Where a motion to dismiss is granted, "leave to amend should be granted 'unless the court determines that the allegation of other facts consistent with the challenged pleading could not possibly cure the deficiency.'" DeSoto v. Yellow Freight Sys., Inc., 957 F.2d 655, 658 (9th Cir. 1992) (quoting Schreiber Distrib. Co. v. Serv-Well Furniture Co., 806 F.2d 1393, 1401 (9th Cir. 1986)). In other words, where leave to amend would be futile, the Court may deny leave to amend. See Desoto, 957 F.2d at 658.

II. Analysis

In dismissing Plaintiff's FAC, the Court granted Plaintiff leave to file a SAC for the purpose of alleging facts that would plausibly demonstrate Plaintiff has standing to assert an as-applied challenge. Plaintiff has failed to do so.

Article III of the Constitution limits the jurisdiction of federal courts to "Cases" and "Controversies." U.S. Const. Art. III § 2. "[S]tanding is an essential and unchanging part of the case-or-controversy requirement." Lujan v. Defenders of Wildlife, 504 U.S. 555, 560 (1992). Three elements are required to establish standing:

(1) the plaintiff must have suffered an injury in fact, i.e., an invasion of a legally protected interest, which is (a) concrete and particularized and (b) actual or imminent, not conjectural or hypothetical; (2) there must be a causal connection between the injury and the conduct complained of must be fairly traceable to the challenged action of the defendant; and (3) it must be likely that the injury will be redressed by a favorable decision. Id.

"A plaintiff who challenges a statute must demonstrate a realistic danger of sustaining a direct injury as a result of the statute's operation or enforcement." Babbitt v. United Farm Workers Nat'l Union, 442 U.S. 289, 298 (1979). When challenging a statute, "it is sufficient for standing purposes that the plaintiff intends to engage in a course of conduct arguably affected with a constitutional interest and that there is a credible threat that the challenged provision will be invoked against the plaintiff." Ariz. Right to Life Political Action Comm. v. Bayless, 320 F.3d 1002, 1006 (9th Cir. 2003) (internal quotation marks omitted & emphasis added). That is, a plaintiff must demonstrate the challenged ordinance "would be enforced against it for engaging in activities protected by the First Amendment." Santa Monica Food Not Bombs v. City of Santa Monica, 450 F.3d 1022, 1034 (9th Cir. 2006) (emphasis added); see also Ka'ahumanu v. Hawai'i, 682 F.3d 789, 802 (9th Cir. 2012) (holding plaintiff had standing because of a "sufficient nexus" between permitting regulations and protected activity).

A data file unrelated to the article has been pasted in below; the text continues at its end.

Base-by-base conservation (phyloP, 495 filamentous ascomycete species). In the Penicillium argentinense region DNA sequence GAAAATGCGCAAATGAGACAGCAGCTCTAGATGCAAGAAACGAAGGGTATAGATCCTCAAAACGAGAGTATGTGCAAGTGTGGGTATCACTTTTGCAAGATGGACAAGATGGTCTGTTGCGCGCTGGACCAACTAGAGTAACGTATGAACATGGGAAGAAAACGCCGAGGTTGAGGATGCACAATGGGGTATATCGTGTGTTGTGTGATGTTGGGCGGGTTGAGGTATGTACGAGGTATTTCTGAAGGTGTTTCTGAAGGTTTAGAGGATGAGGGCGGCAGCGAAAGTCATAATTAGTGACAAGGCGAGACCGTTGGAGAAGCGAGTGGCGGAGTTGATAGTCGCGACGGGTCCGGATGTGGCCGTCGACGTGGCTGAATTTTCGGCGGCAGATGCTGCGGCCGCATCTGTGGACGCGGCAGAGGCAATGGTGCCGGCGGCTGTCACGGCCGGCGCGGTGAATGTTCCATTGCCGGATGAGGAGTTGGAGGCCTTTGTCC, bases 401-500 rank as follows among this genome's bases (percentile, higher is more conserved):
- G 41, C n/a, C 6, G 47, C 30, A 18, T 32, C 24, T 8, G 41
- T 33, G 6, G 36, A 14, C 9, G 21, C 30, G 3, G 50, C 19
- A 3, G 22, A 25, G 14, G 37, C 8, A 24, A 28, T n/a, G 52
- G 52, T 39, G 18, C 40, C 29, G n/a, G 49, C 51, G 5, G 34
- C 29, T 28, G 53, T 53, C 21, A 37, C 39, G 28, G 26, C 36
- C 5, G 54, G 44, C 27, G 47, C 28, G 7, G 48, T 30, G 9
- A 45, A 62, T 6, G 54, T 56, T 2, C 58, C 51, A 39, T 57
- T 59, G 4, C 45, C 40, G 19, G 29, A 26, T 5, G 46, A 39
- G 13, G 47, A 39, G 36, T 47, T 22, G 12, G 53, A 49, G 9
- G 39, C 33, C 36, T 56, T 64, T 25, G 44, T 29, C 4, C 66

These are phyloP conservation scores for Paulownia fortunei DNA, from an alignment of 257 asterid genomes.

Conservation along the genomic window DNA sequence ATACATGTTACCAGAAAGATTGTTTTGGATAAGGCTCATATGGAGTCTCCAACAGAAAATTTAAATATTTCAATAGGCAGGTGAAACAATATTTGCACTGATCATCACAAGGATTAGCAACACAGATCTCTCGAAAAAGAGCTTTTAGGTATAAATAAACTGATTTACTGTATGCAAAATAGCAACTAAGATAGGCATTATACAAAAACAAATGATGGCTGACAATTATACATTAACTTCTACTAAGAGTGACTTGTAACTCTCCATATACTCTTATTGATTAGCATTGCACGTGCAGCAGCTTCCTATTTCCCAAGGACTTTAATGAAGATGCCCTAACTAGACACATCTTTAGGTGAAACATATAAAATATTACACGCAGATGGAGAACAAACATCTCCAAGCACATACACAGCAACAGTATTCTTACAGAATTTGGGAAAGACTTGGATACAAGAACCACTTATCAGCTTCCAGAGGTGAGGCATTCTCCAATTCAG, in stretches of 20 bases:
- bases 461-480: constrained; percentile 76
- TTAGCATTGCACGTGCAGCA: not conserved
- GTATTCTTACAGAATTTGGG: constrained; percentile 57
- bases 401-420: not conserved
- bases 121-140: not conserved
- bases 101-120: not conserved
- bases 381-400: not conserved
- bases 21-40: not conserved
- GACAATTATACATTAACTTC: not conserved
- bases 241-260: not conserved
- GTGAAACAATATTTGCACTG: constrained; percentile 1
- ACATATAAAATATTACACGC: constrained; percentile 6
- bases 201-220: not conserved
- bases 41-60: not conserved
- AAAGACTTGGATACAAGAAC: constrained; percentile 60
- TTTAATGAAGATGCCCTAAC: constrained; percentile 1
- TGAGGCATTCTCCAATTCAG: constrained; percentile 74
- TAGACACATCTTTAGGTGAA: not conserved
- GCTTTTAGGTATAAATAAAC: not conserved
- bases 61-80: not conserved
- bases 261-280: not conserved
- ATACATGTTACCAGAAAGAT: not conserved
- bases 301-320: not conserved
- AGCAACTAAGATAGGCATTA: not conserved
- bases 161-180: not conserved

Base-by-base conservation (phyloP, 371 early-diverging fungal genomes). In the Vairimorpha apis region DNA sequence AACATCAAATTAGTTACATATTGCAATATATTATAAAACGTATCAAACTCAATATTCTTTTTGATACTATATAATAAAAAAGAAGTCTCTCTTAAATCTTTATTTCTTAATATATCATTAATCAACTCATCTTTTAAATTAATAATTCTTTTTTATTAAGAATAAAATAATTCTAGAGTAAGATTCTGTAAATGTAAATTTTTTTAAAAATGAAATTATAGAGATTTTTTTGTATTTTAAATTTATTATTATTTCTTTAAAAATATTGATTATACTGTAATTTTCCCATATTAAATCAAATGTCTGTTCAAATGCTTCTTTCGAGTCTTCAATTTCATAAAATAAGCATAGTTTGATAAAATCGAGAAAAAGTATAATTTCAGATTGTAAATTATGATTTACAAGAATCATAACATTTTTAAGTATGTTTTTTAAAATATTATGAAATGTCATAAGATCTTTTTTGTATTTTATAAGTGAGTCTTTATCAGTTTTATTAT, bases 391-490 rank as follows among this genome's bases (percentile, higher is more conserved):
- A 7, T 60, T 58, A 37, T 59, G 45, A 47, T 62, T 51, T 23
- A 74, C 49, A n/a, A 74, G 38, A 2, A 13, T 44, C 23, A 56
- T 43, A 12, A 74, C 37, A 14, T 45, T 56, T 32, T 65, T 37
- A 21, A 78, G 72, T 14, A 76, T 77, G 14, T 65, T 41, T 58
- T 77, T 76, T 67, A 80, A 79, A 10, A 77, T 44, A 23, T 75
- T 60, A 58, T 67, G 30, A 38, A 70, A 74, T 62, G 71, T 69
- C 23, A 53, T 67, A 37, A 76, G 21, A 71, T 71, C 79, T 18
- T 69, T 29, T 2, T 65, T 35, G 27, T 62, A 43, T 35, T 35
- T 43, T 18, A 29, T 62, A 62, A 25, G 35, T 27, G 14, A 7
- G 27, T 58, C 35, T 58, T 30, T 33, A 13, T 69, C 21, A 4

Plaintiff's SAC contains no new allegations that would confer standing on Plaintiff to bring a facial or as-applied challenge to the summer moratorium ordinance. Plaintiff has failed to plausibly allege anything that would connect what Plaintiff asserts is expressive conduct to the summer moratorium ordinance. Plaintiff's allegations make clear that the primary reason the special event permit requirement applies to Plaintiff's event is because Plaintiff intends to have alcohol at its event. Were Plaintiff not to have alcohol at its event, Plaintiff would be free to engage in what it alleges is expressive conduct without being subject to the ordinance it now challenges. The Court therefore GRANTS Defendant's Motion to Dismiss Plaintiff's SAC in its entirety.

Because Plaintiff has failed on this second opportunity to plausibly allege it has standing to challenge the summer moratorium ordinance, the Court finds it would be futile to grant plaintiff leave to amend. Accordingly, Count 1 and Count 2 of the SAC are DISMISSED WITH PREJUDICE. The Clerk of Court shall enter judgment accordingly. The hearing on Defendant's Motion to Dismiss, currently set for April 26, 2013, is VACATED.